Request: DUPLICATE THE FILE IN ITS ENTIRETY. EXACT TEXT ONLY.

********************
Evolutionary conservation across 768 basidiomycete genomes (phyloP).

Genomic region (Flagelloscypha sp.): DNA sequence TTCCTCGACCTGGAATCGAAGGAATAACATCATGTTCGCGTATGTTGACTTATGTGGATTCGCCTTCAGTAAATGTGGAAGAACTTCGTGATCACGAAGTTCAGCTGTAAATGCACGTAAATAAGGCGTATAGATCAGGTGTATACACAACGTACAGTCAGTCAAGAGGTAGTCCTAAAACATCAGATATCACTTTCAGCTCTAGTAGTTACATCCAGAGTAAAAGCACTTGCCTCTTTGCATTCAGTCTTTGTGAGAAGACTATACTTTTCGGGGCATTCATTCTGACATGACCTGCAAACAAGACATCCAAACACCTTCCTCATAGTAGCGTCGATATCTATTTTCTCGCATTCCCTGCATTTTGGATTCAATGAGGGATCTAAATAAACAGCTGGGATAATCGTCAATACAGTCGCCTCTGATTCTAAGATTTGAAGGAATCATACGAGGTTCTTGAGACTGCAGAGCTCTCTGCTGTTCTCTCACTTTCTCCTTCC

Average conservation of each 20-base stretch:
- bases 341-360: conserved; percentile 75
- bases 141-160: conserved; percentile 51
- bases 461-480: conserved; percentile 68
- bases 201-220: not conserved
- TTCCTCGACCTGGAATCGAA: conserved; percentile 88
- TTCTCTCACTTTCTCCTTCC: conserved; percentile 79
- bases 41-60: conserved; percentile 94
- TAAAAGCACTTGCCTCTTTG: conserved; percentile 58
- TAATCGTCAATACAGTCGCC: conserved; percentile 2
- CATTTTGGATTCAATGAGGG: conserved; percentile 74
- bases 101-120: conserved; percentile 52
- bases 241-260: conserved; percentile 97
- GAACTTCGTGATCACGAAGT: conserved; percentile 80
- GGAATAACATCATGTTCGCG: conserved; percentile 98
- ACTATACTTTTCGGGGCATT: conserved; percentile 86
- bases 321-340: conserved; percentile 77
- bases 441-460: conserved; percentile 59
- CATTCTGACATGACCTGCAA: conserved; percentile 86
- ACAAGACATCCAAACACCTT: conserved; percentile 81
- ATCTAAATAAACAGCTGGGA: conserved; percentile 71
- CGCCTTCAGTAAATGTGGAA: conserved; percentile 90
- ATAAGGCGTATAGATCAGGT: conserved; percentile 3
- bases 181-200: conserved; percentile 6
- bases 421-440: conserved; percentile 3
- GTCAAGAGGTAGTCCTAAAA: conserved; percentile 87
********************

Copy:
Evolutionary conservation across 768 basidiomycete genomes (phyloP).

Genomic region (Flagelloscypha sp.): DNA sequence TTCCTCGACCTGGAATCGAAGGAATAACATCATGTTCGCGTATGTTGACTTATGTGGATTCGCCTTCAGTAAATGTGGAAGAACTTCGTGATCACGAAGTTCAGCTGTAAATGCACGTAAATAAGGCGTATAGATCAGGTGTATACACAACGTACAGTCAGTCAAGAGGTAGTCCTAAAACATCAGATATCACTTTCAGCTCTAGTAGTTACATCCAGAGTAAAAGCACTTGCCTCTTTGCATTCAGTCTTTGTGAGAAGACTATACTTTTCGGGGCATTCATTCTGACATGACCTGCAAACAAGACATCCAAACACCTTCCTCATAGTAGCGTCGATATCTATTTTCTCGCATTCCCTGCATTTTGGATTCAATGAGGGATCTAAATAAACAGCTGGGATAATCGTCAATACAGTCGCCTCTGATTCTAAGATTTGAAGGAATCATACGAGGTTCTTGAGACTGCAGAGCTCTCTGCTGTTCTCTCACTTTCTCCTTCC

Average conservation of each 20-base stretch:
- bases 341-360: conserved; percentile 75
- bases 141-160: conserved; percentile 51
- bases 461-480: conserved; percentile 68
- bases 201-220: not conserved
- TTCCTCGACCTGGAATCGAA: conserved; percentile 88
- TTCTCTCACTTTCTCCTTCC: conserved; percentile 79
- bases 41-60: conserved; percentile 94
- TAAAAGCACTTGCCTCTTTG: conserved; percentile 58
- TAATCGTCAATACAGTCGCC: conserved; percentile 2
- CATTTTGGATTCAATGAGGG: conserved; percentile 74
- bases 101-120: conserved; percentile 52
- bases 241-260: conserved; percentile 97
- GAACTTCGTGATCACGAAGT: conserved; percentile 80
- GGAATAACATCATGTTCGCG: conserved; percentile 98
- ACTATACTTTTCGGGGCATT: conserved; percentile 86
- bases 321-340: conserved; percentile 77
- bases 441-460: conserved; percentile 59
- CATTCTGACATGACCTGCAA: conserved; percentile 86
- ACAAGACATCCAAACACCTT: conserved; percentile 81
- ATCTAAATAAACAGCTGGGA: conserved; percentile 71
- CGCCTTCAGTAAATGTGGAA: conserved; percentile 90
- ATAAGGCGTATAGATCAGGT: conserved; percentile 3
- bases 181-200: conserved; percentile 6
- bases 421-440: conserved; percentile 3
- GTCAAGAGGTAGTCCTAAAA: conserved; percentile 87